That’s why it’s important to view reading in a positive light to children at school and pay close attention to how your students feel when they’re choosing a book to read. To gain more interest in reading, we need to consider students’ feelings and how reading is presented in school.

Perhaps some of your students are against reading because there is an imbalance between reading for skill and reading for pleasure?

To help, we’ve listed out three remarks you may have heard your students say about reading and how you can understand more about what’s missing from your students’ reading instruction.

“Reading is so boring!”

Perhaps this student hasn’t found a topic or genre they really like yet. In this instance, you could give your classroom a few more books that interest your students. You may want to help them in selecting books that interest them too.

“I hate reading!”

Here, a positive experience may not have been had with reading. Maybe the circumstances surrounding this person’s current reading experience need to be reviewed. Do they just read when they have exams? Or haven’t they ever read for pleasure?

“Reading is hard!”

This person may find reading difficult and need some help in reading confidently. Consider reading strategies, phonics practice, and phonemic awareness skills that might help support this reader, so it doesn’t feel so hard.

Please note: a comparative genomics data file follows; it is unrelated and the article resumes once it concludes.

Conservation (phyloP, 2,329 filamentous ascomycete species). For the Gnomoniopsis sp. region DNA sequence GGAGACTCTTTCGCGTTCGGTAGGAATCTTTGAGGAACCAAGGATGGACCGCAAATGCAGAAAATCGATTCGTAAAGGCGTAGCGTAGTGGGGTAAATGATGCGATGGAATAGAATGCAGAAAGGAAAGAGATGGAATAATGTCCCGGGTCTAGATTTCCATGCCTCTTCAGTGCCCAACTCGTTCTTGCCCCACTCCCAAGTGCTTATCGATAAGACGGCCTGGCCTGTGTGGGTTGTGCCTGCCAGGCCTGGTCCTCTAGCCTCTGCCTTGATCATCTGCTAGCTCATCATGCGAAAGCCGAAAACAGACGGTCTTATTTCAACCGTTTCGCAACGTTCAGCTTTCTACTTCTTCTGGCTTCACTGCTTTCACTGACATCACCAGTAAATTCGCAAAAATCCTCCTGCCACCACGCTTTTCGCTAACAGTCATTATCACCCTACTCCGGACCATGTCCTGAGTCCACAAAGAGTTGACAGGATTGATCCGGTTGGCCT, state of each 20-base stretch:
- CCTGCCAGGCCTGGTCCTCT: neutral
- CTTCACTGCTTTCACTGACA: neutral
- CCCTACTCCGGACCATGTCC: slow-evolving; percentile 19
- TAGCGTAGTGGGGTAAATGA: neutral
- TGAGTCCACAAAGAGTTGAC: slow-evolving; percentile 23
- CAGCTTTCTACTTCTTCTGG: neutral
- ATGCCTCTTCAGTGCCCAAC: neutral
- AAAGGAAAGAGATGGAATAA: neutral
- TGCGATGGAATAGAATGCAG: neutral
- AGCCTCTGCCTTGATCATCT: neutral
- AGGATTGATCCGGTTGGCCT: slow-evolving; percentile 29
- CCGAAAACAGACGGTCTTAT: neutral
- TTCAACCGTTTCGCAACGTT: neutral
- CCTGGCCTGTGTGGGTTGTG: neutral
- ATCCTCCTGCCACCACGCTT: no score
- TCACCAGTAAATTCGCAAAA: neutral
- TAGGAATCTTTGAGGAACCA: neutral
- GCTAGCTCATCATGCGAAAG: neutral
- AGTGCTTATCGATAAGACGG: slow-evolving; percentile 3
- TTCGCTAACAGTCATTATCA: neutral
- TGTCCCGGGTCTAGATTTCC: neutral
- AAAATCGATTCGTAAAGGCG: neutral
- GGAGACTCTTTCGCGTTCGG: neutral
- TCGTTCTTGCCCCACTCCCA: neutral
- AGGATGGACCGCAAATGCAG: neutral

If you consider these remarks and responses, the imbalance may be starting to show itself. Now let’s take a look at reading for skill and reading for pleasure.

Reading for Skill

As teachers all have set criteria to follow, it probably makes sense that you’ve taught your students to read for skill. For younger learners, this will involve developing phonemic awareness, and then when they’re older, the focus may be on fluency or tackling vocabulary. We take our students through the stages of being able to read and hope that the love of reading organically occurs. For some, this happens but for others, they don’t grow up to enjoy reading.

We move students forward toward reading proficiency as literacy points to this approach.

Reading for Pleasure

Not all reading for pleasure needs to happen outside of school though! By demonstrating and showing that reading for pleasure can happen in the classroom, this can create positive experiences of reading that students take with them into their future.

So how do we encourage reading for pleasure during instruction time? Well you could read to your students for 15-20 minutes a week, or you could ask your students to have some time to read independently at the beginning of the day. Another way could be to look into books your class will enjoy and add more literature into the classroom library. All of this effort will mean students are more engaged in what they’re reading and you can connect with them about what they’re reading too.

One thing to note though is that you’re achieving the right balance of reading for skill versus pleasure. Connect with students and talk with them so you’re both building a love of reading together and establishing life-long readers.

Meeting Educators in the UAE

Dani & Training Session


Recently, our Edmentum International Team visited the UAE to deliver a number of training sessions to teachers there for EducationCity, our solution which helps support classroom instruction and reinforces learning for ages 3-11.

We met teachers from schools who taught to the UK and US curriculums and we wanted to share the feedback we received from the support sessions, as we’re thrilled with it, as well as what some of the teachers thought about EducationCity.